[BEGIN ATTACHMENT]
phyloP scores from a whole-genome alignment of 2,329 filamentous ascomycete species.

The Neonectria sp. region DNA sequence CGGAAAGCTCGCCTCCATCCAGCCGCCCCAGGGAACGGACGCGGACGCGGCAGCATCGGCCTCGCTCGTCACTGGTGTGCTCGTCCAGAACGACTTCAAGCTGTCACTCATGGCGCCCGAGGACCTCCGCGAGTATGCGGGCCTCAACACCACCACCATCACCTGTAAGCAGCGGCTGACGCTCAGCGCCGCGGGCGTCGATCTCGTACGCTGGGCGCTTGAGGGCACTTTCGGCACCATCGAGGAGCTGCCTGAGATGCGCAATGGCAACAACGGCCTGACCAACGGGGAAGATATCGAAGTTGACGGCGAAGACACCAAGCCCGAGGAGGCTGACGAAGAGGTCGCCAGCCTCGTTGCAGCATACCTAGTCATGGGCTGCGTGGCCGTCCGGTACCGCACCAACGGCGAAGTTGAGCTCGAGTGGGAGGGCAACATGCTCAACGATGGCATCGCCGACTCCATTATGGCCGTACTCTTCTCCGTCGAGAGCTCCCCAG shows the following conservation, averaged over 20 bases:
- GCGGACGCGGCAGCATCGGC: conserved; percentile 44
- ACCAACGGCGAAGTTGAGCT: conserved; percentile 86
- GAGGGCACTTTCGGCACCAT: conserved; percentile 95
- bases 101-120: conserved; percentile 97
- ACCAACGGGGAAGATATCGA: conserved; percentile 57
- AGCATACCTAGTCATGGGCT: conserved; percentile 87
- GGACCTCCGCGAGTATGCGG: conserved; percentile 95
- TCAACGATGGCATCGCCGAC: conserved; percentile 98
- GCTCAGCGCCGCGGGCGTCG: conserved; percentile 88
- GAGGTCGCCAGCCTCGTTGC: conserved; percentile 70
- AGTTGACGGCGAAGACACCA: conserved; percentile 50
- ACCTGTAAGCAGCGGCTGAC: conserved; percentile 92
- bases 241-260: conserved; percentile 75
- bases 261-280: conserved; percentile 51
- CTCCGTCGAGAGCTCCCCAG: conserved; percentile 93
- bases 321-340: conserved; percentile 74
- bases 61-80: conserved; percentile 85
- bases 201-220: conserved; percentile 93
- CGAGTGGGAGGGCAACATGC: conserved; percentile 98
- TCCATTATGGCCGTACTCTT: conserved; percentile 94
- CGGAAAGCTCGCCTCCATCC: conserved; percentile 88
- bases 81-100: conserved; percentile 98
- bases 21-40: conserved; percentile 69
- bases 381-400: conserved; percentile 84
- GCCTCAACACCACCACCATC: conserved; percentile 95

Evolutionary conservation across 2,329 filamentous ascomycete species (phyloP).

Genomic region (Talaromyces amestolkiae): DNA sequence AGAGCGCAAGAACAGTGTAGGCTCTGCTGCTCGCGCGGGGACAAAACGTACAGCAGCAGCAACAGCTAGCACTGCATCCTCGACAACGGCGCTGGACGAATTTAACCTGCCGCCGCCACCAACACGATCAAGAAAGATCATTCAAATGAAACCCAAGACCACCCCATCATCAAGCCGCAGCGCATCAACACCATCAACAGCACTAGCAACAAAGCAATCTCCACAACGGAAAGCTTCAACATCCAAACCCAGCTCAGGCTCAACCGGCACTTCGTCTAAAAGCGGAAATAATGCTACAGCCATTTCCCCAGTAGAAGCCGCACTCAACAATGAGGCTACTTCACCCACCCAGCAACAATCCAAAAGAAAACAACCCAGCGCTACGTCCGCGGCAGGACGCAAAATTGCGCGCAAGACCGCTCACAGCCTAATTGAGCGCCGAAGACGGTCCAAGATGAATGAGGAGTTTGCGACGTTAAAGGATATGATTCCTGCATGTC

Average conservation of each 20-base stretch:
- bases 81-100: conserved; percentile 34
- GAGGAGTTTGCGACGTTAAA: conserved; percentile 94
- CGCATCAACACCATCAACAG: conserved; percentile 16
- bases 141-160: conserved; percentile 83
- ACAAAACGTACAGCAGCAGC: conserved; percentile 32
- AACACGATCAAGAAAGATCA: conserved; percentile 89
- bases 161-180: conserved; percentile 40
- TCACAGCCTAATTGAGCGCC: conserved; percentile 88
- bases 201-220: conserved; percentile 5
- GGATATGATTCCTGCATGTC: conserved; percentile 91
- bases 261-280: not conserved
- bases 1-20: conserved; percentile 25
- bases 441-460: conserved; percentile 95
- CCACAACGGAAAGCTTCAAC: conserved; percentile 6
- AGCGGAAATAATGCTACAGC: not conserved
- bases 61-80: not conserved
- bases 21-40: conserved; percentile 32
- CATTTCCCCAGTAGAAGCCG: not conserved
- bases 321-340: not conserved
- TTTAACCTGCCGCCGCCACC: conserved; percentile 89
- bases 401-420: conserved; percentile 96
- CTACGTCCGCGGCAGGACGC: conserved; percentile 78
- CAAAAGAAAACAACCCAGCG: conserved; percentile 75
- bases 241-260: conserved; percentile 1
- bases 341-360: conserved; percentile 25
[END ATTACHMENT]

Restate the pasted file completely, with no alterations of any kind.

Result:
phyloP scores from a whole-genome alignment of 2,329 filamentous ascomycete species.

The Neonectria sp. region DNA sequence CGGAAAGCTCGCCTCCATCCAGCCGCCCCAGGGAACGGACGCGGACGCGGCAGCATCGGCCTCGCTCGTCACTGGTGTGCTCGTCCAGAACGACTTCAAGCTGTCACTCATGGCGCCCGAGGACCTCCGCGAGTATGCGGGCCTCAACACCACCACCATCACCTGTAAGCAGCGGCTGACGCTCAGCGCCGCGGGCGTCGATCTCGTACGCTGGGCGCTTGAGGGCACTTTCGGCACCATCGAGGAGCTGCCTGAGATGCGCAATGGCAACAACGGCCTGACCAACGGGGAAGATATCGAAGTTGACGGCGAAGACACCAAGCCCGAGGAGGCTGACGAAGAGGTCGCCAGCCTCGTTGCAGCATACCTAGTCATGGGCTGCGTGGCCGTCCGGTACCGCACCAACGGCGAAGTTGAGCTCGAGTGGGAGGGCAACATGCTCAACGATGGCATCGCCGACTCCATTATGGCCGTACTCTTCTCCGTCGAGAGCTCCCCAG shows the following conservation, averaged over 20 bases:
- GCGGACGCGGCAGCATCGGC: conserved; percentile 44
- ACCAACGGCGAAGTTGAGCT: conserved; percentile 86
- GAGGGCACTTTCGGCACCAT: conserved; percentile 95
- bases 101-120: conserved; percentile 97
- ACCAACGGGGAAGATATCGA: conserved; percentile 57
- AGCATACCTAGTCATGGGCT: conserved; percentile 87
- GGACCTCCGCGAGTATGCGG: conserved; percentile 95
- TCAACGATGGCATCGCCGAC: conserved; percentile 98
- GCTCAGCGCCGCGGGCGTCG: conserved; percentile 88
- GAGGTCGCCAGCCTCGTTGC: conserved; percentile 70
- AGTTGACGGCGAAGACACCA: conserved; percentile 50
- ACCTGTAAGCAGCGGCTGAC: conserved; percentile 92
- bases 241-260: conserved; percentile 75
- bases 261-280: conserved; percentile 51
- CTCCGTCGAGAGCTCCCCAG: conserved; percentile 93
- bases 321-340: conserved; percentile 74
- bases 61-80: conserved; percentile 85
- bases 201-220: conserved; percentile 93
- CGAGTGGGAGGGCAACATGC: conserved; percentile 98
- TCCATTATGGCCGTACTCTT: conserved; percentile 94
- CGGAAAGCTCGCCTCCATCC: conserved; percentile 88
- bases 81-100: conserved; percentile 98
- bases 21-40: conserved; percentile 69
- bases 381-400: conserved; percentile 84
- GCCTCAACACCACCACCATC: conserved; percentile 95

Evolutionary conservation across 2,329 filamentous ascomycete species (phyloP).

Genomic region (Talaromyces amestolkiae): DNA sequence AGAGCGCAAGAACAGTGTAGGCTCTGCTGCTCGCGCGGGGACAAAACGTACAGCAGCAGCAACAGCTAGCACTGCATCCTCGACAACGGCGCTGGACGAATTTAACCTGCCGCCGCCACCAACACGATCAAGAAAGATCATTCAAATGAAACCCAAGACCACCCCATCATCAAGCCGCAGCGCATCAACACCATCAACAGCACTAGCAACAAAGCAATCTCCACAACGGAAAGCTTCAACATCCAAACCCAGCTCAGGCTCAACCGGCACTTCGTCTAAAAGCGGAAATAATGCTACAGCCATTTCCCCAGTAGAAGCCGCACTCAACAATGAGGCTACTTCACCCACCCAGCAACAATCCAAAAGAAAACAACCCAGCGCTACGTCCGCGGCAGGACGCAAAATTGCGCGCAAGACCGCTCACAGCCTAATTGAGCGCCGAAGACGGTCCAAGATGAATGAGGAGTTTGCGACGTTAAAGGATATGATTCCTGCATGTC

Average conservation of each 20-base stretch:
- bases 81-100: conserved; percentile 34
- GAGGAGTTTGCGACGTTAAA: conserved; percentile 94
- CGCATCAACACCATCAACAG: conserved; percentile 16
- bases 141-160: conserved; percentile 83
- ACAAAACGTACAGCAGCAGC: conserved; percentile 32
- AACACGATCAAGAAAGATCA: conserved; percentile 89
- bases 161-180: conserved; percentile 40
- TCACAGCCTAATTGAGCGCC: conserved; percentile 88
- bases 201-220: conserved; percentile 5
- GGATATGATTCCTGCATGTC: conserved; percentile 91
- bases 261-280: not conserved
- bases 1-20: conserved; percentile 25
- bases 441-460: conserved; percentile 95
- CCACAACGGAAAGCTTCAAC: conserved; percentile 6
- AGCGGAAATAATGCTACAGC: not conserved
- bases 61-80: not conserved
- bases 21-40: conserved; percentile 32
- CATTTCCCCAGTAGAAGCCG: not conserved
- bases 321-340: not conserved
- TTTAACCTGCCGCCGCCACC: conserved; percentile 89
- bases 401-420: conserved; percentile 96
- CTACGTCCGCGGCAGGACGC: conserved; percentile 78
- CAAAAGAAAACAACCCAGCG: conserved; percentile 75
- bases 241-260: conserved; percentile 1
- bases 341-360: conserved; percentile 25